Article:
In the 18th century, Yonge Street was the main route connecting York (now Toronto) to Lake Simcoe. The street was named by the Lieutenant-Governor of Upper Canada (Ontario), John Graves Simcoe, for his friend Sir George Yonge, who was an expert on ancient Roman Roads.
Sheppard Avenue is named for Joseph Sheppard I, who acquired 400 acres of land at the northwest corner of Sheppard and Yonge, where his son operated a general store. The site was taken over in 1860 by the Dempsey Hardware Store, which was later moved to Beecroft Avenue and turned into a museum.
In its early days, North York was known for its agriculture, but the area boomed with housing development following the Second World War, and in the 1950s and ’60s, it started to become a suburban centre.
The Township of North York was originally formed in 1922 and it became the Borough of North York in 1967. Then, on Valentine’s Day in 1979, it became a city, commemorating the special day with the corporate slogan “The City with Heart.” North York became a part of amalgamated Toronto in 1998.
From Sheppard north to Steeles Avenue, Yonge is now a commercial strip and a busy arterial road. This corridor grew extensively after the opening of the North York Centre subway station. In the past decade, over 25,000 units of new housing have been built or are under construction along the strip. The area, which goes east to Don Mills Road and west to Bathurst Street, has become a vibrant part of Toronto due to population growth and the many commercial, retail and entertainment venues that have opened.
While the area is still mostly suburban in nature, the highrise intensification began when the Yonge subway line extended to Finch Avenue in 1974. (Finch is the sixth busiest subway station, serving over 100,000 people each day). Most of the office, commercial and residential density has been built along Yonge Street from Sheppard Avenue to Finch Avenue and — with the opening of the North York Centre subway stop in 1987 — intensification around the former North York City Hall (now North York City Centre) increased.
When the Sheppard subway line travelling east to Don Mills Road opened in 2002, it created another opportunity for intensification, especially at Bayview Avenue and around Fairview Mall.
To see a list of the current developments underway, go to CondoLifeMag.com.
The Toronto Centre for the Arts is located on Yonge Street at the North York Centre subway station. It has three theatres and regularly stages classical and jazz performances, as well as plays. The North York Central Library, the largest full-service public library in Toronto (second to the Toronto Reference Library in square footage), is part of a larger facility including a swimming pool, veterans’ centre and large hotel. The YMCA, located at Sheppard and Bayview, is the largest recreational facility in the neighbourhood.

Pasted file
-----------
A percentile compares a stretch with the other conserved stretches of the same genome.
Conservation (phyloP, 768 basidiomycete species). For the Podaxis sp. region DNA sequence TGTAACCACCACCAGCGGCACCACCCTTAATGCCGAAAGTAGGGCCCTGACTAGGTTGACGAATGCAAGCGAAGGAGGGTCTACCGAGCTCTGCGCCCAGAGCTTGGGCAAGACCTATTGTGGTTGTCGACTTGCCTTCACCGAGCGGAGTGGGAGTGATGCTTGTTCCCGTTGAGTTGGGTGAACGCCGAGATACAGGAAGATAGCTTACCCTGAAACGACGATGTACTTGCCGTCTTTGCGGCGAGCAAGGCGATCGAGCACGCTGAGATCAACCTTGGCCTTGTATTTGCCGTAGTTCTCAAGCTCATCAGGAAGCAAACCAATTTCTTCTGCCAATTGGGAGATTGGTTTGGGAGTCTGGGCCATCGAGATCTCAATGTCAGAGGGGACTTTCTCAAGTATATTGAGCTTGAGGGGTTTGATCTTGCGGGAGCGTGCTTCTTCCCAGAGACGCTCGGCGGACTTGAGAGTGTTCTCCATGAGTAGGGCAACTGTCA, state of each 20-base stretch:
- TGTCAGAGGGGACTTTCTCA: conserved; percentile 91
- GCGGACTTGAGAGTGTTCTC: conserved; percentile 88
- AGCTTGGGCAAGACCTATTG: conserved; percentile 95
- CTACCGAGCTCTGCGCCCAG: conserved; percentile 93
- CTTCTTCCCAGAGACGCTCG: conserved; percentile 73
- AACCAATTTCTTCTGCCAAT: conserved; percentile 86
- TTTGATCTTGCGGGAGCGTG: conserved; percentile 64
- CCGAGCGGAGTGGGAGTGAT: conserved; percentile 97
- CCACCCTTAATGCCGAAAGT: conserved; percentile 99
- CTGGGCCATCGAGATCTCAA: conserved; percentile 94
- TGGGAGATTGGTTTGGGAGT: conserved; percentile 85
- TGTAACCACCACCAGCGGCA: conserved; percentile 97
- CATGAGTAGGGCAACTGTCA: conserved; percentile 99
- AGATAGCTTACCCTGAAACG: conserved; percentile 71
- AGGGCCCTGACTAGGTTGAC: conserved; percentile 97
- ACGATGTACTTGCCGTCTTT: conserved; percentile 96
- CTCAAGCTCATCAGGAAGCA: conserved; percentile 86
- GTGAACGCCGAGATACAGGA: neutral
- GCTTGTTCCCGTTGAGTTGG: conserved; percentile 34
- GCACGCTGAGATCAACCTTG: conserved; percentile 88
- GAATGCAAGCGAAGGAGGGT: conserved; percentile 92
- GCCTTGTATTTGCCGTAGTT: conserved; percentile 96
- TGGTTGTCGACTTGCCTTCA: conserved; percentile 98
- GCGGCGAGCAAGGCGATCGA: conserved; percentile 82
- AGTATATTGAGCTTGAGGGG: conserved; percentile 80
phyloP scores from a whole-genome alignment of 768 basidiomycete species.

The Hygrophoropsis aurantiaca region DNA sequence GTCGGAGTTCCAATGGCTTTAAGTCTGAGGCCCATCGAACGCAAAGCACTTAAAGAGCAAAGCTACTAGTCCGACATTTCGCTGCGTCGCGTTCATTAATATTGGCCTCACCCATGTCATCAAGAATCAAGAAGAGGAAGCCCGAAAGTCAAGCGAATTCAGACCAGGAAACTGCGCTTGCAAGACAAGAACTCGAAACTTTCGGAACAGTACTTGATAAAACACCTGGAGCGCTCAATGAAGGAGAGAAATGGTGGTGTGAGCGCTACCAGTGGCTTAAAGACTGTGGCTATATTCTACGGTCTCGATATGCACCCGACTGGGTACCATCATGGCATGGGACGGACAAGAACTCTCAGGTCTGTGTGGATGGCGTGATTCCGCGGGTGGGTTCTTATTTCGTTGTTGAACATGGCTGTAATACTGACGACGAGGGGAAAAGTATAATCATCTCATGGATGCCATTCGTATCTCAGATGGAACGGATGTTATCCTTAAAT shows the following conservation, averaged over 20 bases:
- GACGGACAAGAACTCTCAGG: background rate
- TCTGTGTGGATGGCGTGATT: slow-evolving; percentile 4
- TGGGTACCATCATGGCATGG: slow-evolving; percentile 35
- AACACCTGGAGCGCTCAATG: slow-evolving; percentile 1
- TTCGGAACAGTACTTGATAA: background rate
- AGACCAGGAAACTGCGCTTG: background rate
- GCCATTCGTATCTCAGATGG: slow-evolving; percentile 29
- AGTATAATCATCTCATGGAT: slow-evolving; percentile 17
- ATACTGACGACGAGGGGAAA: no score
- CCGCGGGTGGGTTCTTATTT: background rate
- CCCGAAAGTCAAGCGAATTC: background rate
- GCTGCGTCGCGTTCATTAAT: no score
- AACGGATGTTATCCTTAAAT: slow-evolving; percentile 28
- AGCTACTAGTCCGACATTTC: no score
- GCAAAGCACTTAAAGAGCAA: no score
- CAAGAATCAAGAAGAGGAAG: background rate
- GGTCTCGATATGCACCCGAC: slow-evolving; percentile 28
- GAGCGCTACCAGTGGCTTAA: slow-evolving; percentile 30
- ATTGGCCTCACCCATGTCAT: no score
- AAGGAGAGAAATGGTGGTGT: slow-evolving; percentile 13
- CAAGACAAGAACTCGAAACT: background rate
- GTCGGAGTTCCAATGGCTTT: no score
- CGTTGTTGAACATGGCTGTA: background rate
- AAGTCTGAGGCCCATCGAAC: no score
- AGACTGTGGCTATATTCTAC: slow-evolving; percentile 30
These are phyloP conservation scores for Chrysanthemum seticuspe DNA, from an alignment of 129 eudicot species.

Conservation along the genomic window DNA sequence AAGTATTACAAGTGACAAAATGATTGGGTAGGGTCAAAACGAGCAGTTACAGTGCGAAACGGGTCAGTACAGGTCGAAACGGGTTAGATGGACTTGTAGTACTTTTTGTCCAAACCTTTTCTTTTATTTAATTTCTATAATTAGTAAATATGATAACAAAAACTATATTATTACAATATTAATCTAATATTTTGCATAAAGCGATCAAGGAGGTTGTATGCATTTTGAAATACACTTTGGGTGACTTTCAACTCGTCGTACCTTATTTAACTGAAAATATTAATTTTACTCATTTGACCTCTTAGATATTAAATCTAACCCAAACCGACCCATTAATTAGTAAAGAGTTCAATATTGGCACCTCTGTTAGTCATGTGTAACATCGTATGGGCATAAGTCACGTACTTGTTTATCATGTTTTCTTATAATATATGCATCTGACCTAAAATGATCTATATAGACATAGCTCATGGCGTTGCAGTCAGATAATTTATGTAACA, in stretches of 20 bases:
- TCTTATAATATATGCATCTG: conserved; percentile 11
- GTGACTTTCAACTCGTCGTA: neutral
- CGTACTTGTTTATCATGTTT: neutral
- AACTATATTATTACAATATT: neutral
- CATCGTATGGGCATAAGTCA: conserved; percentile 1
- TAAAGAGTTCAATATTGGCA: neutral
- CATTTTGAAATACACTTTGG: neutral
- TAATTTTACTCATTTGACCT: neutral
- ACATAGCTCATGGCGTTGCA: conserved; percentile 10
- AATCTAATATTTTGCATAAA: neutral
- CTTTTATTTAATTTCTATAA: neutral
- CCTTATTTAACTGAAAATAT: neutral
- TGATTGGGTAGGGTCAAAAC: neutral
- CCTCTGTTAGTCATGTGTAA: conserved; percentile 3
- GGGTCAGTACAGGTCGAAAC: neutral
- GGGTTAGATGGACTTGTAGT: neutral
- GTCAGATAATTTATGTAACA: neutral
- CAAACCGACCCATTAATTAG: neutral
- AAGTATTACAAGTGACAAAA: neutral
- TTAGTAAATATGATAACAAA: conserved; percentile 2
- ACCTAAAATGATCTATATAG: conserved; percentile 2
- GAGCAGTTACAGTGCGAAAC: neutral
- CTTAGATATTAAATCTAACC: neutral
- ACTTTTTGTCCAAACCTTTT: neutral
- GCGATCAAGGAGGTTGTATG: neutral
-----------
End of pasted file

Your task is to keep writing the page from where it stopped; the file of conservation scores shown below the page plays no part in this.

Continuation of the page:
Parks & Rec
Although there is little green space in the core of North York, there are many wonderful parks and gardens just a short drive or TTC jaunt away. The most amazing of these is probably Sunnybrook Park, which features cricket, soccer and rugby pitches, bike trails, cross-country ski trails, hiking trails, dog parks and a horse riding stable. Edwards Gardens, with it’s manicured gardens, is a must-see.
Earl Bales Park is at Bathurst and Sheppard and offers many recreational facilities, including a ski and snowboarding hill, cross-country ski trails, a community centre, an amphitheatre and dog parks. The East Don Park is part of a chain of parks that follow the East Don River from Sheppard and Leslie Street north to Steeles. The park has a train of trails that snake through the ravines and green spaces, and in the fall you can find salmon swimming upstream to spawn.
The area is full of small shops and cafés, but one of the highest-end malls in the city — Bayview Village — resides at Bayview and Sheppard. There you will find fashionable boutiques and cafés, a Restoration Hardware store, O&B Café and Grill and a Pusateri’s Find Food outlet. For those with less cash in their wallet, Fairview Mall is the place to head with over 170 stores and services and direct subway access. Empress Walk, also with direct access to the subway, has a multi-screen Cineplex with an Imax theatre.
The area is served well by the TTC, with seven subway stations and a wide range of bus routes taking commuters from North York to downtown in short order. GO Transit has a busy depot at Finch, as does York Region’s Viva service, allowing commuters to move quickly just about anywhere in the GTA. Highway 401 runs through this part of North York, the busiest stretch of the highway with more than 400,000 vehicles using it each day.
Eat Your Heart Out
The area is chock-a-block full of restaurants of all varieties and prices. There are two great French eateries in the neighbourhood, Auberge du Pommier by Oliver & Bonacini and Chez Laurent. The Miller Tavern offers up scrumptious fare and an Oyster Lounge.